How Many Points Are Normal? For residential loans, points usually range between 0 and 3, or a bit higher.  When average rates are quoted, the assumed points are usually about 3/4 of a point. But, it varies from day to day. If cash is a problem, a borrower can ask for a higher interest rate so that there are no points charged or, even, a credit back into the borrower's pocket. On a residential loan, that would be considered a broker contribution. But, again, the new GFE is a bit confusing because the amount the lender will be paying could appear to be a fee from the borrower to the broker. 

For commercial, alternative and hard-money funding, the range can be from less than one to over 10 points. It will vary with the loan type, the borrower, the loan size, etc. The most important thing is to have your broker or lender disclose the fees early. DON'T leave this hanging or you could get an unpleasant surprise at settlement...with no recourse, and no "high authority" to turn to!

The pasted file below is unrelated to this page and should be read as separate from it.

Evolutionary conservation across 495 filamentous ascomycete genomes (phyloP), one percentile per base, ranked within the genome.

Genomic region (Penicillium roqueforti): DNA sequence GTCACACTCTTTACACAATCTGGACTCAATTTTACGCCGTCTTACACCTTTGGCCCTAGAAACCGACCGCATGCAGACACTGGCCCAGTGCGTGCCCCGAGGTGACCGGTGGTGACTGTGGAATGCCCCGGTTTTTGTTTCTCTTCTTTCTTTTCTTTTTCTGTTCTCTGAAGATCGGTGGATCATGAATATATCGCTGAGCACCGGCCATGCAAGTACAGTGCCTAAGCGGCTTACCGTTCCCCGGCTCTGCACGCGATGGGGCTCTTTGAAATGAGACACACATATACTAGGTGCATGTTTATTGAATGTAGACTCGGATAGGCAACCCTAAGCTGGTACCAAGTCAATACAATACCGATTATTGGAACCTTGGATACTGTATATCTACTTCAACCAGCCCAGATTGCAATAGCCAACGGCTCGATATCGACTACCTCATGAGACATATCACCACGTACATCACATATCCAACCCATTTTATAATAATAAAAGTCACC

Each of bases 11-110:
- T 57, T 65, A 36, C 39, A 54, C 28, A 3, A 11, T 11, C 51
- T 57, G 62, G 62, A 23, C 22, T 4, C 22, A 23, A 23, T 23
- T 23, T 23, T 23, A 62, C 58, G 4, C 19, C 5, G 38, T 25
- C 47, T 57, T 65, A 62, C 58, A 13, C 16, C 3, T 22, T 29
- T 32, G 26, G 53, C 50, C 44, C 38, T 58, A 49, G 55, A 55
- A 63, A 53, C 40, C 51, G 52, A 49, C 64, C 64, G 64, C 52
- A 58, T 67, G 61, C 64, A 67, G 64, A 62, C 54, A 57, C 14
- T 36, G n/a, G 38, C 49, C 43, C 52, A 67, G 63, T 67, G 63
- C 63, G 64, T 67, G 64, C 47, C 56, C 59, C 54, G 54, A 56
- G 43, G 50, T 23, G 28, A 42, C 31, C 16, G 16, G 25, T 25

Commercial & Hard Money Funding: 

Commercial and Hard Money rates run the gamut from just over the US prime rate to 20% or more depending upon the borrower’s credit, financial strength & experience; the type of property and present or projected use; the exit strategy &/or cash-flow; the amount of down payment, loan term, type of documentation and a number of other factors. Conventional commercial loans have rates of less than 10% in most cases. That at, or near, the bottom end for hard money. Fees, also, vary widely. It is best to discuss your funding needs with us so that we can determine what type of funding is appropriate for you. 

Specifics of Hard Money Loans, including Bridge Loans: